Wilson, Douglas, and Nathan D. Wilson. The Rhetoric Companion: A Student's Guide to Power in Persuasion. Moscow, Idaho: Canon, 2011.
Lesson 1, “Biblical Wisdom and Rhetoric” pp. 11-15.
Wilson begins this lesson by questioning whether rhetoric needs to be defended. If it is something condemned by Scripture it should be rejected. Yet possibly it needs no justification. Rhetorical studies have been suspect as long ago as the time of Socrates. Yet there may be a distinction between rhetoric and sophistry.
“Rhetoric as a formal subject is the third part of the classical Trivium - grammar, dialectic and then rhetoric. It is almost at the halfway point in the seven liberal arts, the last four being the Quadrivium - arithmetic, geometry, astronomy, and music. As a formal subject of study, it attracts less opposition. But as an informal whipping boy, rhetoric has become synonymous with ‘sophistry,’ meaning some kind of chicanery with words, or empty rhetoric” (Wilson 2011, 11).
Wilson contrasts the responsible use of rhetoric with sophistry, though he does not define sophistry very adequately. Yet using a working definition of “empty rhetoric” he takes an extended quote from the Bible (1 Corinthians 1:17-2:13) to illuminate the biblical condemnation, not of the rhetoric, but of its emptiness.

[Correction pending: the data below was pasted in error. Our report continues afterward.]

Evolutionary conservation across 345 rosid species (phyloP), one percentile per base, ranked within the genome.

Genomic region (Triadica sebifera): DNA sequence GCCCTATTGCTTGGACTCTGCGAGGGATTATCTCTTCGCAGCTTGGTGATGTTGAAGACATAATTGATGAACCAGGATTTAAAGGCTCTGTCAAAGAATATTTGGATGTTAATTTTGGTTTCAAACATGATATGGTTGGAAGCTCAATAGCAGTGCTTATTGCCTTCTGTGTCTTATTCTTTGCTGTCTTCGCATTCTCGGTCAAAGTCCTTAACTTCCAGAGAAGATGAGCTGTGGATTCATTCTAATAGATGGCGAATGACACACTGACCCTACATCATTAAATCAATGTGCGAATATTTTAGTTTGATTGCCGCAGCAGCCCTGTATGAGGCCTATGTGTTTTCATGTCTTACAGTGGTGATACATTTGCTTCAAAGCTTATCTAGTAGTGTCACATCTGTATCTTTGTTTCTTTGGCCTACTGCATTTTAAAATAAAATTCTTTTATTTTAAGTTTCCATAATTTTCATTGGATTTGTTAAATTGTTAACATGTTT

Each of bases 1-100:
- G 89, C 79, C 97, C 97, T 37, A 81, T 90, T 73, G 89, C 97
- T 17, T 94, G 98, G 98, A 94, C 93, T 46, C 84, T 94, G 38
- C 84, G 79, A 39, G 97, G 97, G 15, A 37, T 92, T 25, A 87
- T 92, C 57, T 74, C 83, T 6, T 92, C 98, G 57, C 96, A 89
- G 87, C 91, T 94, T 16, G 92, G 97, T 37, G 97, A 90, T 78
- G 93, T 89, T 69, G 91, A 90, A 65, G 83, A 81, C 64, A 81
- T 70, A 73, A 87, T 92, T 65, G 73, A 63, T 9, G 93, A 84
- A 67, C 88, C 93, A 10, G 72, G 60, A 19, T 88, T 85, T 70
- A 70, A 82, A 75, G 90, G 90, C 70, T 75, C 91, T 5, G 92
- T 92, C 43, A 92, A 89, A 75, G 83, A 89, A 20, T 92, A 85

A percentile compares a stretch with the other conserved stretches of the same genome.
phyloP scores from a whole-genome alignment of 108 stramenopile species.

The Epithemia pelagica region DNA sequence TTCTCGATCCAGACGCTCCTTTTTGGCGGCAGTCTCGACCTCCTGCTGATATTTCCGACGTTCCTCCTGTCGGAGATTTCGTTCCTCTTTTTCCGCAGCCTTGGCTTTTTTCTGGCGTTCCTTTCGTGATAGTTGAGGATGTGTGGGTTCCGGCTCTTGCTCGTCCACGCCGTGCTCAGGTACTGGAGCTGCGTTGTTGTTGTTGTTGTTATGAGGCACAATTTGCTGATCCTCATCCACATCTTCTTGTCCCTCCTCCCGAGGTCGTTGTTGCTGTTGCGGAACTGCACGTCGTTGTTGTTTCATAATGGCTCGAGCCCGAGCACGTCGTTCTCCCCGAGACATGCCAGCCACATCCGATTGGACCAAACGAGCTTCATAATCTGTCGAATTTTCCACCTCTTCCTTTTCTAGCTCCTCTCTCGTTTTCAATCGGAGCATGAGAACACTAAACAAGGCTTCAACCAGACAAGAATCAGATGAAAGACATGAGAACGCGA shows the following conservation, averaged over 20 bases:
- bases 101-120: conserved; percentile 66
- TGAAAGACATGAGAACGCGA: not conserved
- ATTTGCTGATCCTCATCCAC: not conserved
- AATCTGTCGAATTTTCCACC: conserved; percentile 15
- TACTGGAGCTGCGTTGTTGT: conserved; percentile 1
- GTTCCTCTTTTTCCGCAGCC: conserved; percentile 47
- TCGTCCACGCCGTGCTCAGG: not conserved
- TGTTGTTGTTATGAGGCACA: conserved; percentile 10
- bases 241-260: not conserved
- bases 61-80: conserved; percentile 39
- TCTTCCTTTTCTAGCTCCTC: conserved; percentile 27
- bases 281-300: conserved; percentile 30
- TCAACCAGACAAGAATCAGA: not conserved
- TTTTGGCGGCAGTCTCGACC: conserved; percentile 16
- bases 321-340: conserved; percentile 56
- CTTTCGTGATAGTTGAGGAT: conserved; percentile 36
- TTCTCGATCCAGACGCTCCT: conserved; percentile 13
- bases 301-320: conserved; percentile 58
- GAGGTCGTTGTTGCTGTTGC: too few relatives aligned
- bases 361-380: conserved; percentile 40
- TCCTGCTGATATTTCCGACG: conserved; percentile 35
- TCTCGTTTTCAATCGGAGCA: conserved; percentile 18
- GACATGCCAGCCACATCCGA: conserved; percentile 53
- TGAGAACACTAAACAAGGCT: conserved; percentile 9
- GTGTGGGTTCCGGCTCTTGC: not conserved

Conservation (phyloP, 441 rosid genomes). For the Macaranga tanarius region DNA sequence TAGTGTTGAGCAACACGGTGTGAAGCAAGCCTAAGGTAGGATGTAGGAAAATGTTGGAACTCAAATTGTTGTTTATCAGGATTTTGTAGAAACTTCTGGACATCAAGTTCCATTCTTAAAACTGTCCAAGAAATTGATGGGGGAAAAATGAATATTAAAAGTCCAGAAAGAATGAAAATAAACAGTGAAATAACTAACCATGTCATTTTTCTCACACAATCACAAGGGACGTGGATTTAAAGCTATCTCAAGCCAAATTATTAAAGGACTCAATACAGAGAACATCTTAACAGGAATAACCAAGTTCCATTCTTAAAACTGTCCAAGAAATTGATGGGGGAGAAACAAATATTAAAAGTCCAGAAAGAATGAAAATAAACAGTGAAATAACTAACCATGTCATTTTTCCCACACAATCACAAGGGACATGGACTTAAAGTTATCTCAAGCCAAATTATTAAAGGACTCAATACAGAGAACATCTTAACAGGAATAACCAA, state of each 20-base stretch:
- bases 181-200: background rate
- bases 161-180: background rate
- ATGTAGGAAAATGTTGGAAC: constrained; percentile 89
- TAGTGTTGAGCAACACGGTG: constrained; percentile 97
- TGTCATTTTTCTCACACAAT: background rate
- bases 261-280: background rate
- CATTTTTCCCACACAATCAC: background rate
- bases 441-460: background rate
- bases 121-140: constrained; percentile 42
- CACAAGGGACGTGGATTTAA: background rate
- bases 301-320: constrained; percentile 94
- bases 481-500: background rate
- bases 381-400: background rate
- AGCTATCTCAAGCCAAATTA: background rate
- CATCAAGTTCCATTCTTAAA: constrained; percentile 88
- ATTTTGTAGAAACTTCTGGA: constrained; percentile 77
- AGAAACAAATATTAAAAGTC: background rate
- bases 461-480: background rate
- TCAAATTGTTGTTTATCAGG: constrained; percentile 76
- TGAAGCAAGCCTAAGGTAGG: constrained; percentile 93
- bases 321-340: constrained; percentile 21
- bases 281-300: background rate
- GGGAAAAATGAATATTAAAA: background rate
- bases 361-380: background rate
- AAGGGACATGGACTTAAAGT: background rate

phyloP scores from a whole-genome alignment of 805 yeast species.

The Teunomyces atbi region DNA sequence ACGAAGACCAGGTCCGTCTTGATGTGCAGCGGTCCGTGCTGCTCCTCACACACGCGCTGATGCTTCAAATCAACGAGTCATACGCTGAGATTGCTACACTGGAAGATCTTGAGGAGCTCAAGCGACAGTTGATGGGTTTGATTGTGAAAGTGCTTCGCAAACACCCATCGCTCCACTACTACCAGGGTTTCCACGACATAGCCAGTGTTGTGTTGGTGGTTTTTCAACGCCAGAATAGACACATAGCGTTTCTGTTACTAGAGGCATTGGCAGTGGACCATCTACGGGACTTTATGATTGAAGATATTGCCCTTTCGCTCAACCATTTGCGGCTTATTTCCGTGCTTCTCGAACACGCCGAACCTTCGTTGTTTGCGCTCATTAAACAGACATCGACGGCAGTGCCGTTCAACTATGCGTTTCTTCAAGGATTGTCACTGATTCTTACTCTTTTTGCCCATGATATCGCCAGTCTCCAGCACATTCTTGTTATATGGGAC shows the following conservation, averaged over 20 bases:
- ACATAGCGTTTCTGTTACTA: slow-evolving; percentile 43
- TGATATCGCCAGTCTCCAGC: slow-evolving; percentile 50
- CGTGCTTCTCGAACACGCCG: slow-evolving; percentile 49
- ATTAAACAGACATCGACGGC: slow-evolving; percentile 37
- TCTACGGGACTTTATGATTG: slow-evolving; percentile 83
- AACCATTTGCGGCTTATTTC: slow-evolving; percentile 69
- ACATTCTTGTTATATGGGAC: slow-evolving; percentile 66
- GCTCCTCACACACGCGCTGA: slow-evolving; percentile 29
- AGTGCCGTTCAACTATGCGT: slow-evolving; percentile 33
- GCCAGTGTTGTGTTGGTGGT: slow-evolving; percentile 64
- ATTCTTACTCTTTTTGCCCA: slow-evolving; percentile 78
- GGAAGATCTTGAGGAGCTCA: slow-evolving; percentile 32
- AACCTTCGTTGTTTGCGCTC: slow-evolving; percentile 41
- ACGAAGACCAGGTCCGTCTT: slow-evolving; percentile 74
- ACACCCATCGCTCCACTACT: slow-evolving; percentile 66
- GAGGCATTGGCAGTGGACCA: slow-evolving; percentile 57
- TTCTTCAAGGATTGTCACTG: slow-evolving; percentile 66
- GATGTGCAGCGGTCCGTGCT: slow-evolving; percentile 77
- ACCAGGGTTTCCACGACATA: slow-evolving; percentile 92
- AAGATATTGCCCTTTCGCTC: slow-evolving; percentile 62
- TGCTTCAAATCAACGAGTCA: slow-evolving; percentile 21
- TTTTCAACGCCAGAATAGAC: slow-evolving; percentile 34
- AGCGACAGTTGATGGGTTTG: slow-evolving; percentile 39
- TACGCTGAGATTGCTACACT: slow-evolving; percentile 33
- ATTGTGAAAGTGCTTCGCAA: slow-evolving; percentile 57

“In a word, Paul is rejecting human autonomy in rhetoric. He is opposing every form of humanism in the art of using words well” (Ibid., 13). In this very same paragraph, Wilson uses the term “autonomy” in apposition to “the myth of neutrality.” There is no explanation attached to this idea in his text. Wilson goes on to contrast the “foolishness of preaching” with “enticing words of man’s wisdom” (Ibid., 14). His point is that the Christian view of rhetoric is aimed at truth, even if that truth is not the most enticing or even plausible message available. This is in distinction to the pagan rhetoric which would seek persuasion at all costs.
Wilson then moves to his “working definition of rhetoric: the art of a good man speaking well” (Ibid.). In practice, this means that the Christian speaks honestly, in accord with Scripture. The words and thoughts should also be arranged in a pleasant and appropriate way.